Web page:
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Frenkel & Frenkel

By Anthony Martinelli
Sensible Washington
In 2010, Mothers Against Drunk Driving (MADD) was one of the most vocal and powerful voices opposed to Proposition 19, the failed ballot effort in California which would of legalized cannabis.
In 2011, MADD furthered this misplaced opposition by partnering with the ONDCP (Office of National Drug Control Policy, headed by our nation’s Drug Czar) in a nationally coordinated effort to combat “drugged driving.” In other words; joining forces to oppose efforts to reform our failed cannabis policies, working towards unscientific per se driving laws, and continuing to spread the same misinformation the ONDCP has become famous for.
In taking this approach, MADD is counteracting their own agenda. By working to defeat the legalization of cannabis, they’re directly responsible for fatalities that could of otherwise been avoided.

While teen marijuana use has been rising since 2005, an analysis of data from 1993 through 2009 has found no evidence to link the legalization of medical marijuana to increased use of pot among high school students — and in fact, the data often showed teen marijuana use decreased after medicinal cannabis was legalized.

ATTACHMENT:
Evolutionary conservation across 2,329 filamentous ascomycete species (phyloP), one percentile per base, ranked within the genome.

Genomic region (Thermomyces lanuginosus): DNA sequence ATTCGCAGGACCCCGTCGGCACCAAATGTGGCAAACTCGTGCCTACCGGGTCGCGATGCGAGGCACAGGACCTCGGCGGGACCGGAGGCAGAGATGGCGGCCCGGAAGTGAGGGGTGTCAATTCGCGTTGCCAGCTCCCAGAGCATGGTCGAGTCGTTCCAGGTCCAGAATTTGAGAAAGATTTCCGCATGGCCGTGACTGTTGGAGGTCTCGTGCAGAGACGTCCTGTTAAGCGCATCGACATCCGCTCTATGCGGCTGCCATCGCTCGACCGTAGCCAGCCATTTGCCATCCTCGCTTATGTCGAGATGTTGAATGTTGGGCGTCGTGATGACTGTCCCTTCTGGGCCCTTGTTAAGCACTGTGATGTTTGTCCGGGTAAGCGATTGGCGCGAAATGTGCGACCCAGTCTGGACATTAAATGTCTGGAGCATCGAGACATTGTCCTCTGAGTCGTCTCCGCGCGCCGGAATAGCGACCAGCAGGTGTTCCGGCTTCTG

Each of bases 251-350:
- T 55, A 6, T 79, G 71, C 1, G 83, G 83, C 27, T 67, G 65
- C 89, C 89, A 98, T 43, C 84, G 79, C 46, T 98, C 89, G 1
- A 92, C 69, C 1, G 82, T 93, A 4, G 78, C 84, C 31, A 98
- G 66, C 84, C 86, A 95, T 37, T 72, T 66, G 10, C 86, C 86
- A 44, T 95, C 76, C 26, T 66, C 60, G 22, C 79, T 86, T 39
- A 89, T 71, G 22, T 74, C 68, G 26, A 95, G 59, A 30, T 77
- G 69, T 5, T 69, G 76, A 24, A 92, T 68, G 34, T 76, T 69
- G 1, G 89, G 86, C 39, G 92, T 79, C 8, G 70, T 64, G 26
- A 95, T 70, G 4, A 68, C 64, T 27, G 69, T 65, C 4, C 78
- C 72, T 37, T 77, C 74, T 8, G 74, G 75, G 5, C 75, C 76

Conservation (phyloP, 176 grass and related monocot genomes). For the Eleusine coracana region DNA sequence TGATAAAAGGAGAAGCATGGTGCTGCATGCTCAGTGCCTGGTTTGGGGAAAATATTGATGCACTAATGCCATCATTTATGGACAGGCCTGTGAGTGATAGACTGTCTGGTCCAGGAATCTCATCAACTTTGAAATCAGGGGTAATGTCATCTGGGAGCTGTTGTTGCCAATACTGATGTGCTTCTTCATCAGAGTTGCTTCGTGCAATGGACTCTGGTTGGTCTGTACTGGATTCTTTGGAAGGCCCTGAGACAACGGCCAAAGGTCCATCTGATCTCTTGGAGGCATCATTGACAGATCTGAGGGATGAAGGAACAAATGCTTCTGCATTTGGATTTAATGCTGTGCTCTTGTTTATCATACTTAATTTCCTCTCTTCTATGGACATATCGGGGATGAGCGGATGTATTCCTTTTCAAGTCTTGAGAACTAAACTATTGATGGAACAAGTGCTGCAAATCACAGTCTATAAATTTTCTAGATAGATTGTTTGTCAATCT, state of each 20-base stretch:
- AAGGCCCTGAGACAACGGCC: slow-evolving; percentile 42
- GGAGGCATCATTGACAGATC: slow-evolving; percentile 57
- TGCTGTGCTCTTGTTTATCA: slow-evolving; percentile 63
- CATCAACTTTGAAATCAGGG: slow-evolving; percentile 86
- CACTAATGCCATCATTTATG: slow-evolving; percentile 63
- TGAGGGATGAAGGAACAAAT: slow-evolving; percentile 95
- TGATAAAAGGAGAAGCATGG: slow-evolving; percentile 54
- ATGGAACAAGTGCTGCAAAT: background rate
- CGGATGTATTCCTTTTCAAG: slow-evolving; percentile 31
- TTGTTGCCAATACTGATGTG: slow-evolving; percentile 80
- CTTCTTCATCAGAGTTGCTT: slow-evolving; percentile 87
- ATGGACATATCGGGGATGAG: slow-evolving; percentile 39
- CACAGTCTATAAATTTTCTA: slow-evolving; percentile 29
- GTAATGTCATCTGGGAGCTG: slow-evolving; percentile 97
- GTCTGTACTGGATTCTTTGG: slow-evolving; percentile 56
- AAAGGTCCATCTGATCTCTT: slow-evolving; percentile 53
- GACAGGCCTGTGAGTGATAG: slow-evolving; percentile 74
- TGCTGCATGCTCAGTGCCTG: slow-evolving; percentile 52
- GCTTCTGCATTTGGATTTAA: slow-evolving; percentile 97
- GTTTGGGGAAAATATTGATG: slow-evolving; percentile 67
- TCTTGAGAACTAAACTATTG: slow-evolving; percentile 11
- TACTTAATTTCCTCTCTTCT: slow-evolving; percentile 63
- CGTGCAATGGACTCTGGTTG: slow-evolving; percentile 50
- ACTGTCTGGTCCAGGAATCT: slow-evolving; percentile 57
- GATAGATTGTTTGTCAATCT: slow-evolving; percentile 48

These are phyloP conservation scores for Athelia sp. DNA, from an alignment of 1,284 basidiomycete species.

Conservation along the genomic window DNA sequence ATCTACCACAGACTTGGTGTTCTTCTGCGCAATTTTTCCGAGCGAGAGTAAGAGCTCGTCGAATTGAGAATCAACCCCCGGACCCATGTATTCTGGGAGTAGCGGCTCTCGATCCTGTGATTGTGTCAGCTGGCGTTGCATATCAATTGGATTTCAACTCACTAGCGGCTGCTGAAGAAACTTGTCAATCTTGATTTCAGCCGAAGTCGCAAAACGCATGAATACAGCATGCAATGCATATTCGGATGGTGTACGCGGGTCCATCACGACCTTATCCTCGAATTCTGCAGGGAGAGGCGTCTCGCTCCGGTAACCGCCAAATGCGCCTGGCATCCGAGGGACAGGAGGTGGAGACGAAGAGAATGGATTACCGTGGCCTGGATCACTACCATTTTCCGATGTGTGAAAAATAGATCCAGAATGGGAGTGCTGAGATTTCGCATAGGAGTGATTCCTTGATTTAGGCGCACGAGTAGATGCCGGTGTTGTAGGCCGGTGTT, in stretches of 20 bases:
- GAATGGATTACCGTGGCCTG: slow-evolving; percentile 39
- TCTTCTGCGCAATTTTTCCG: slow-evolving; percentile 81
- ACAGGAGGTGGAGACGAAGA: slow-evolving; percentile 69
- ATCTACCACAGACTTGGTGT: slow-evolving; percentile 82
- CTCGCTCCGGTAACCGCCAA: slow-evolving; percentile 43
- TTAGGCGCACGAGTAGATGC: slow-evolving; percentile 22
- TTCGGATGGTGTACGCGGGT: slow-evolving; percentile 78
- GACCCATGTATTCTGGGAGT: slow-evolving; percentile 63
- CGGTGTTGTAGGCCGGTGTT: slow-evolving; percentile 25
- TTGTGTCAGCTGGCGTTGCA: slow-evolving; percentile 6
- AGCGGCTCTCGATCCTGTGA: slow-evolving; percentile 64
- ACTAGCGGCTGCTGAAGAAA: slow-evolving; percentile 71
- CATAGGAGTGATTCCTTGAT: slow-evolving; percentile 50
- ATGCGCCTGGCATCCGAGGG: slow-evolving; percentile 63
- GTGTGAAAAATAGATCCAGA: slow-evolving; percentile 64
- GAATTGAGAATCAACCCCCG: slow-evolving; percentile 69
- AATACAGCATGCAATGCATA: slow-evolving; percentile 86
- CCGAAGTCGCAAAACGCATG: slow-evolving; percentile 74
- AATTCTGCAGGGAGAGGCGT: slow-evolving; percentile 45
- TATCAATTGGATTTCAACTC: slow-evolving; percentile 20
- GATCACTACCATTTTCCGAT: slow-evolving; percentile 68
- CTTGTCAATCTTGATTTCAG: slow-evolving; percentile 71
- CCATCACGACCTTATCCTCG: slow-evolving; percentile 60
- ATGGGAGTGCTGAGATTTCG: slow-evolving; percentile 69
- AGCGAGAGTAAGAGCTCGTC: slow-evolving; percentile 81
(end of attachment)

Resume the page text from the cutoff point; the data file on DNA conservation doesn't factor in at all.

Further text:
“There is anecdotal evidence that medical marijuana is finding its way into the hands of teenagers, but there’s no statistical evidence that legalization increases the probability of use,” said Daniel I. Rees, a professor of economics at the University of Colorado Denver, reports Science Codex.

West Coast Leaf
Medical marijuana makes our roads safer, according to a new study

​A groundbreaking new study shows that laws legalizing medical marijuana have resulted in a nearly nine percent drop in traffic deaths and a five percent reduction in beer sales.

“Our research suggests that the legalization of medical marijuana reduces traffic fatalities through reducing alcohol consumption by young adults,” said Daniel Rees, professor of economics at the University of Colorado Denver who coauthored the study with D. Mark Anderson, assistant professor of economics at Montana State University.

Tucson Weekly
“It’s the ultimate in ridiculousness if you ask me,” activist Michelle Graye told Toke of the Town.

​Oh, the drama. When hemp activist Michelle Graye set up a small table with hemp and medical marijuana information Tuesday night at Tucson’s National Night Out event in Amphi Neighborhood Park, she had made the honest mistake of going to the wrong place — there were two National Night Out events in Tucson.

But some “offended” parents in attendance called Graye’s very presence at the event “inappropriate” and said the booth had no business at an event whose focus is crime-fighting. You almost get the idea that advocating for cannabis reform is roughly equivalent to leprosy with some of these folks.